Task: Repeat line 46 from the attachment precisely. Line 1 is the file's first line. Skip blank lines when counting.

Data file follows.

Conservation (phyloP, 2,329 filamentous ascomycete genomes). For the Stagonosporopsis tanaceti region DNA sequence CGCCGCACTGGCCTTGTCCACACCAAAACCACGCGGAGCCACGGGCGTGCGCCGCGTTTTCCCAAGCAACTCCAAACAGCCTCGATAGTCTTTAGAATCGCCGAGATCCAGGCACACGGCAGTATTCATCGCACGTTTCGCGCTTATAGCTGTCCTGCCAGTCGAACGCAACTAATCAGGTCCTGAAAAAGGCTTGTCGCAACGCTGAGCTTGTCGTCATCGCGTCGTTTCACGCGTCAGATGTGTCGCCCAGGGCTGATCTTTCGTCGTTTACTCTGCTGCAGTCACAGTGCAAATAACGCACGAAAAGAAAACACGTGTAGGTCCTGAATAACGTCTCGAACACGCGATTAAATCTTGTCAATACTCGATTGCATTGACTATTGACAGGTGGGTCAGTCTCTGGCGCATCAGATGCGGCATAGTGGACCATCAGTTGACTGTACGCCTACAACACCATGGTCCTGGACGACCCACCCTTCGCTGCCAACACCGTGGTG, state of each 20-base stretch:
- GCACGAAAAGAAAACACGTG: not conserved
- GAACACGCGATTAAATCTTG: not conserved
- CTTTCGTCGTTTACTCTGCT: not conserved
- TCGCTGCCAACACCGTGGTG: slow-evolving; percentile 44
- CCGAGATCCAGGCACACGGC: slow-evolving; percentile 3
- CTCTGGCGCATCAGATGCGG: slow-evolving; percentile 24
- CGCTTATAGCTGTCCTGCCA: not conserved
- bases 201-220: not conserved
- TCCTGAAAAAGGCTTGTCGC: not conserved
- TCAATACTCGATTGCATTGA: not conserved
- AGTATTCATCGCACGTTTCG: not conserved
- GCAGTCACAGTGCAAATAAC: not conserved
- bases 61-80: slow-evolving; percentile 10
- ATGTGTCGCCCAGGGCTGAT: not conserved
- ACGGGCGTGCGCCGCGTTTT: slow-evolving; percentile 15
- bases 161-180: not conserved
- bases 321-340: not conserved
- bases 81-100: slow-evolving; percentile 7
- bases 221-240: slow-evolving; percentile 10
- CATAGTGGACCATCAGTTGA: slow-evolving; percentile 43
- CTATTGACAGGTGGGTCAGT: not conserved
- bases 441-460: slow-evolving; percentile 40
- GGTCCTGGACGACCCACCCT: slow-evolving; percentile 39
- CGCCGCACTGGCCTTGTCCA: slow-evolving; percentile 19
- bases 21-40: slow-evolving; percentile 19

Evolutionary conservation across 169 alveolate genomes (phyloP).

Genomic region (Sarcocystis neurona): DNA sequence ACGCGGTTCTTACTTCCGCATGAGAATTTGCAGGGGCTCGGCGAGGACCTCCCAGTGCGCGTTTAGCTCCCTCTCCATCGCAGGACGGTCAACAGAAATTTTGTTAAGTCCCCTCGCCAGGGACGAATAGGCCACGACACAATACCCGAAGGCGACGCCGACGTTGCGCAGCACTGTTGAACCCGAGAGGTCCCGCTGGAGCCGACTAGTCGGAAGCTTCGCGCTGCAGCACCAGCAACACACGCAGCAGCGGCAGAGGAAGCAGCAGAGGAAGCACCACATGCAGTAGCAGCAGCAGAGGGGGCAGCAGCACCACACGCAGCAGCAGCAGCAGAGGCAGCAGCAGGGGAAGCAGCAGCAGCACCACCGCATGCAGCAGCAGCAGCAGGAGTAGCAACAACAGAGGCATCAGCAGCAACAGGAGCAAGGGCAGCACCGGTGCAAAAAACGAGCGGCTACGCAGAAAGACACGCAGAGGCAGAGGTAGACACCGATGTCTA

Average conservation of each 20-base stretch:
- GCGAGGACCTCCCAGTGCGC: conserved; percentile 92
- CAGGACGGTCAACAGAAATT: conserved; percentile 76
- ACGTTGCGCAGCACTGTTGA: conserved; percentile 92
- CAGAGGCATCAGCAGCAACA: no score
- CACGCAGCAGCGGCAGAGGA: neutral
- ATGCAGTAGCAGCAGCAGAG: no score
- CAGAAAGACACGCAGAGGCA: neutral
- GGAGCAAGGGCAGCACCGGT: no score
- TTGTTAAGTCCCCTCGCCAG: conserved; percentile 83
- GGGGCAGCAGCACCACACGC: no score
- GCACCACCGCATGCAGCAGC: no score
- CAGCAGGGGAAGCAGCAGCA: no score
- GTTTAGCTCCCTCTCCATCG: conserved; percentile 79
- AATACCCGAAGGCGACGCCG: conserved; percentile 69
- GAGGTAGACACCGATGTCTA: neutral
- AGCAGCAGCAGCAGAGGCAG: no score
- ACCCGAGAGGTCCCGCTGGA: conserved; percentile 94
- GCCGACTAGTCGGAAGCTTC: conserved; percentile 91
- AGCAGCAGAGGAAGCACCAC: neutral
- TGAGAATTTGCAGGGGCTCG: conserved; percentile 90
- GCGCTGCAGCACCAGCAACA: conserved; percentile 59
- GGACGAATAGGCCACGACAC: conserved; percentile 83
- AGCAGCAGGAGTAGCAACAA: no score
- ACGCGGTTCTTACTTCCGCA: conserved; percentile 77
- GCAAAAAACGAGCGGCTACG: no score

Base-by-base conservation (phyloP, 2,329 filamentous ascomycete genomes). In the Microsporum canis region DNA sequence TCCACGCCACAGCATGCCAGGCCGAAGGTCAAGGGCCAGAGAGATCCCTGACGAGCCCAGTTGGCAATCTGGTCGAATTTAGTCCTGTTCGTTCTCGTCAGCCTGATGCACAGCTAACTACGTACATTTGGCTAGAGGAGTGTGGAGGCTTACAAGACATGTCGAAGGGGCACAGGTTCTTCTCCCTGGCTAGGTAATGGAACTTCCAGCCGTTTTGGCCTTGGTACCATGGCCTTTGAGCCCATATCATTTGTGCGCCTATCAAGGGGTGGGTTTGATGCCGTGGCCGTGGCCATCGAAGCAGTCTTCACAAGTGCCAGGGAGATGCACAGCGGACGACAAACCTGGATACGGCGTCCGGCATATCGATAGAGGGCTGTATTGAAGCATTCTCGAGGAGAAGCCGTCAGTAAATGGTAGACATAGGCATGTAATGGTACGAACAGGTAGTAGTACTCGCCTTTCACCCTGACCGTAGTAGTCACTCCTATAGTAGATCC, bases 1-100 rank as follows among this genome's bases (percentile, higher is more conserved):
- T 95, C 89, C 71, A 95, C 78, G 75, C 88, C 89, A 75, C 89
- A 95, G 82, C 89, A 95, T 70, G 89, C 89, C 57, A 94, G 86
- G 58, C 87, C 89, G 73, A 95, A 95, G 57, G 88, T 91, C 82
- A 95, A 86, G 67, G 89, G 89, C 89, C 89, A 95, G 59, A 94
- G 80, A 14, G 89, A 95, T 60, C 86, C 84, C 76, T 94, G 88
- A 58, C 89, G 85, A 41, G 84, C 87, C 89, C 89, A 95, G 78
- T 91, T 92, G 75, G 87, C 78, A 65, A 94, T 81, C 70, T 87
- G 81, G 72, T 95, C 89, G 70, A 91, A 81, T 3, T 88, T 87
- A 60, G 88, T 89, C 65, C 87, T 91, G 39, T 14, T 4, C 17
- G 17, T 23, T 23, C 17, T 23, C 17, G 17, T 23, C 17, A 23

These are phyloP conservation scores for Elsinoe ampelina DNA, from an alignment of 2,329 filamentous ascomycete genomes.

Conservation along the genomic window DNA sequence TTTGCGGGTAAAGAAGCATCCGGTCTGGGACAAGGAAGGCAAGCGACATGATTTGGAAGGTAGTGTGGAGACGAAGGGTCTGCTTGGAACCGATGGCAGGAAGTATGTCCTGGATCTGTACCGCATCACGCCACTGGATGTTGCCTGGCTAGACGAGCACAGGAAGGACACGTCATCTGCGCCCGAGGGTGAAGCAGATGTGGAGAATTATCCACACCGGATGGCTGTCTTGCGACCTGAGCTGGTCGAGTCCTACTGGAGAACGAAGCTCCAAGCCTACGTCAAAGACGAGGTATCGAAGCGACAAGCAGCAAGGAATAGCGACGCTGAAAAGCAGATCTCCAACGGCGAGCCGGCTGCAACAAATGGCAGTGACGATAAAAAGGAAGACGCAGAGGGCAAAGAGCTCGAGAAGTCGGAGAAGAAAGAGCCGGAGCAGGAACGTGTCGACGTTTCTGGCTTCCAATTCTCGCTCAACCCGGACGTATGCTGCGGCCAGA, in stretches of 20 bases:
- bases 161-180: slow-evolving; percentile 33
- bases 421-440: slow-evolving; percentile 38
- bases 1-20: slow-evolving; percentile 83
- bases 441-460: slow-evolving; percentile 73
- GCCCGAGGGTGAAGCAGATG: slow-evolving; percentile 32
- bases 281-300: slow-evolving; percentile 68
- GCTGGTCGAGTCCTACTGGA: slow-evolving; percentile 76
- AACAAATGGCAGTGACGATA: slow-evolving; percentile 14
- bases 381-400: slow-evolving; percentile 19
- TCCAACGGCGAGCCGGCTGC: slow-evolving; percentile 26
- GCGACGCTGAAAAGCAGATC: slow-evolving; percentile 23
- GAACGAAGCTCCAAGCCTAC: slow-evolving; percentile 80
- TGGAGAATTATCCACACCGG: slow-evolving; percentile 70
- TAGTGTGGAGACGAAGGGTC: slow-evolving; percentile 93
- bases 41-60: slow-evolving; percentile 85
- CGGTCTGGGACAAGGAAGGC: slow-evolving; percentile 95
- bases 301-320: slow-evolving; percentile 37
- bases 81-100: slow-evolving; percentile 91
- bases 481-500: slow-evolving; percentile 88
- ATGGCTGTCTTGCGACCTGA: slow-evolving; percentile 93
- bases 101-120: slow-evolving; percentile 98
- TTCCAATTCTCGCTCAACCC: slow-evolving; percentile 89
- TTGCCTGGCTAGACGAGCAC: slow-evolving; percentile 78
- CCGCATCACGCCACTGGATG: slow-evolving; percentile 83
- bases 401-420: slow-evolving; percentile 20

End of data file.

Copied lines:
- ACCCGAGAGGTCCCGCTGGA: conserved; percentile 94